This started out as a reply to a message in another thread, but boiled off into a rant.
That has essentially been answered.
However, I’d like to add that the currently dominant contract architecture, coupled with wallet design tropes, prevents the
SSTORE-refund incentive from being usable.
For people to want to clean up after themselves, the cleaning-up has to happen within the same transaction as some other “useful” work. But there is no way to “chain” the two.
GasToken currently suggests using it from within other contracts, but this puts users at the mercy of contract developers. Also, from observing the ecosystem for years, most (sane) developers are reluctant to put code into their contracts that is not strictly related to its business logic.
If we want to incentivise certain kinds of behaviour, we must incentivise the users, not the contract coders - as, ultimately, it is the users that are the initiators of transactions that result in storage increase; and coders all too often have the option of shifting costs onto users anyway, so tend to be less frugal.
I’ve been working recently on an alternative program execution paradigm, which I call transient programs (in comparison to resident programs, commonly known as “contracts”).
For a short (and wholly-incorrect) explanation of what it is, to people who are familiar with Solidity only: “it’s like stuffing everything into the constructor”.
Transient programs execute at the bottom of the call stack, and are calling nobody (leaving the
to field empty).
Using transient programs could remove the need for explicit GasToken support in end-contracts (as is currently suggested by GasToken crew), special “clean-up proxy contracts” (proxy this proxy that ugh the word is as sickening by now as your lack of imagination get a dictionary),
batchStuff() functions that bloat contracts; and the general notion that for code to run, an authority has to deploy it first.
It could allow for vastly more to be “garbage-collected”; what comes to mind immediately is outdated ERC-20 allowances and
spam naïve air-drop ERC-20 balances, both of which are relatively easy to track by wallet software.
I’ve called this execution paradigm “ancient” in the title, because that’s how
contracts resident programs have been created since forever: a certain kind of a transient program claims a tiny bit of address space, where it pushes its payload.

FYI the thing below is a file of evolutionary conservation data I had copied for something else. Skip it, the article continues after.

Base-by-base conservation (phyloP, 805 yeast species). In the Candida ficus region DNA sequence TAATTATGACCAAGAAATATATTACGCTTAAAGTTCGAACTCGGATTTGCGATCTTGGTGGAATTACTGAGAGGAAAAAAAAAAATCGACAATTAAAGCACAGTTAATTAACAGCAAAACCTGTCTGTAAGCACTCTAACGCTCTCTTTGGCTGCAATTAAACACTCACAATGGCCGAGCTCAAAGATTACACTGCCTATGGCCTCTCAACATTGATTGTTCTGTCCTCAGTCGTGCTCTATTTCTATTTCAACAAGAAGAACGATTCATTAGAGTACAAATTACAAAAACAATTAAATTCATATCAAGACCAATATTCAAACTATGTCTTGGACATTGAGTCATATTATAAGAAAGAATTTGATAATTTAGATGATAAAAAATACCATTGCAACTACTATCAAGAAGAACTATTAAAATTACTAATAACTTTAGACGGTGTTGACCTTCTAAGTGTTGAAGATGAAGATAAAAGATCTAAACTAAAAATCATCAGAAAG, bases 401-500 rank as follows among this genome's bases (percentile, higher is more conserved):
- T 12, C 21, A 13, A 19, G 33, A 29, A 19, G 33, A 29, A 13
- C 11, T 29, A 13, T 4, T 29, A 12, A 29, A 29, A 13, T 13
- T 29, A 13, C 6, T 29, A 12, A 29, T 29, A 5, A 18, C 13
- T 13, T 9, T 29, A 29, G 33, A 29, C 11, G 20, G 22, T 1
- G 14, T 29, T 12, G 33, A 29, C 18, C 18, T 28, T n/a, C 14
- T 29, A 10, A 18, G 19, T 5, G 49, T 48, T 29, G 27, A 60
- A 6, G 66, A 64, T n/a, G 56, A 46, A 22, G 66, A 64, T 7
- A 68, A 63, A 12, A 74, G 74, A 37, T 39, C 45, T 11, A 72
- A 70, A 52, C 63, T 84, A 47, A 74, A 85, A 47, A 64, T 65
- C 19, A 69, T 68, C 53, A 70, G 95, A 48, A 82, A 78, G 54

However, development of transients seems to have stopped immediately afterwards; and residents are now completely entrenched.
I can’t start imagining how to convince wallet makers that this feature is one that they’d want to develop and support. Most wallets (all?..) don’t even have a way to deploy user-provided residents (they don’t allow leaving the
to field empty).
Perhaps the above is too tongue-in-cheek; and this is a use pattern that no one thought of (not counting me sitting on my hands…). Indeed, some EVM design choices tend to suggest so.
If you followed either of the LLL links above, you’d have read that:
In a transient program, both code and data must be passed in the same transaction field. Although called “transaction data” when viewed externally, it will be available as code in its entirety during execution.
In the linked repository, it seems awkward that the resident variant accesses its data via
CALLDATALOAD, whereas the transient has to resort to
The fact that leaving the
to field empty results in increased gas use - by way of a
nonced account address assignment, instead of just using the EOA’s address and deferring the
nonce-ing until an actual
CREATE is requested, - suggests that “contract deployment” at this point is expected. (For this reason, the linked transient multi-send program only starts saving gas when having at least 5 recipients.)
I was thinking of having this ready around Devcon; for many reasons, a month later, it’s in a state as sorry as ever - so here you go, a rant for a